« Home | Scum-watch: Even more mendacious than a banana rep... » | Won't someone please think of the paedophiles? » | Pass the sick bags. » | Those amazing exclusives in full. » | Oliver Kamm is not a blogger. » | Losing the moral high ground. » | Happy Easter, war is starting. » | Carry on regardless. » | Pot kettle black attack. » | Comment moderation. » 

Thursday, April 12, 2007 

Hostage was tortured - doesn't sell story.

Today's Grauniad cartoon by Martin Rowson couldn't have got the clamour surrounding Des Browne more right. It seems utterly grotesque that he might have to resign over a decision which was essentially made by the navy, which I can't see the Tories or anyone else would have disagreed with had they been in power, while the bodies of soldiers who died because of the unforgivable stupidity of staying in Iraq are returned home. This is, and always has been the real scandal. We joined in an illegal war, justified by deception and lies which has killed possibly 655,000 Iraqis as a result, and for some reason the government is currently being damned by the same media that not only snaffled up the stories of the two sailors, but also believed and propagated the distorted and wrong intelligence in the first place.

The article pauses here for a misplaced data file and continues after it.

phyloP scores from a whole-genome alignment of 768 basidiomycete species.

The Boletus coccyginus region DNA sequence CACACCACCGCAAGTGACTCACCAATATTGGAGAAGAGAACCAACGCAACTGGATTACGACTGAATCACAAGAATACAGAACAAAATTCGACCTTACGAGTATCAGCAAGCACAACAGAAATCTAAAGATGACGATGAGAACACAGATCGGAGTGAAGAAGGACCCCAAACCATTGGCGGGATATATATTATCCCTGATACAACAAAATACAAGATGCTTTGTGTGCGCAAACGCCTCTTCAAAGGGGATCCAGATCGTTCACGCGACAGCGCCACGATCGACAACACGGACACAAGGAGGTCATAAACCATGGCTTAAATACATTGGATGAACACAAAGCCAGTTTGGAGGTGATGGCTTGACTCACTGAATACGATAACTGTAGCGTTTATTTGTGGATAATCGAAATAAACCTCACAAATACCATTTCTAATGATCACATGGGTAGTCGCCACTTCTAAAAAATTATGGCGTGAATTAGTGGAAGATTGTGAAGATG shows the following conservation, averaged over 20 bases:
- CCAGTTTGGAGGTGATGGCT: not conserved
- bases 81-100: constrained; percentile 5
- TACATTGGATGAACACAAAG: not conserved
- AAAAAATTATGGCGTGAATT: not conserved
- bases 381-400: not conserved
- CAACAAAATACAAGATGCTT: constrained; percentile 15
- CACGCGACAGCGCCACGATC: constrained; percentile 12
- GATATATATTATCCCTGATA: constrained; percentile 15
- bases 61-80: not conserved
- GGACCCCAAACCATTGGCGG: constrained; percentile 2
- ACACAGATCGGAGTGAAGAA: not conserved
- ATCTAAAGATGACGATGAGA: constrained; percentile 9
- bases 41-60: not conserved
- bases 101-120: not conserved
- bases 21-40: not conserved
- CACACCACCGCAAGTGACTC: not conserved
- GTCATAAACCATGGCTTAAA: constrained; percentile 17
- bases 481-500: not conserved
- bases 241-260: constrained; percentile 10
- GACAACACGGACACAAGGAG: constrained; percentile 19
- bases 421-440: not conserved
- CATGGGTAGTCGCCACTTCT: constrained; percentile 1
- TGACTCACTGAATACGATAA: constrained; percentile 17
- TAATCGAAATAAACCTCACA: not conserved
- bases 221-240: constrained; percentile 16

Here then is a story which is unlikely to be featured in the Sun tomorrow. The Iranian diplomat Jalal Sharafi, who was released shortly before the sailors were, possibly as part of some sort of deal, has gone public with the wounds he suffered during his own captivity. Unlike our own brave servicemen and woman, who had to endure the indignity of not washing for days, having to sleep on dirty blankets and being called names, Sharafi instead allegedly had the soles of his feet beaten with cables, as well as having his ankles drilled, wounds which have partially healed as they were inflicted at the beginning of his captivity. His back was also slashed, and he claims that his nose was broken. An official from the Red Cross confirmed that his injuries had been inflicted during his detention.

The United States has denied that it had anything to do with the apparent mistreatment, despite Sharafi's claims that an official connected with the US embassy was present during some of his interrogations, hilariously welcoming his release and return to Iran. One thing's for certain though: he sure won't be getting £100,000 in return for telling everyone "the story from his side, to see what he went through."

Labels: , , , ,

Share |

hello dear friend,

i have used soem of your notes in my blog. i have some similar ideas. i am glad to have your notes too. i like to be part of team blogers.

Post a Comment

Links to this post

Create a Link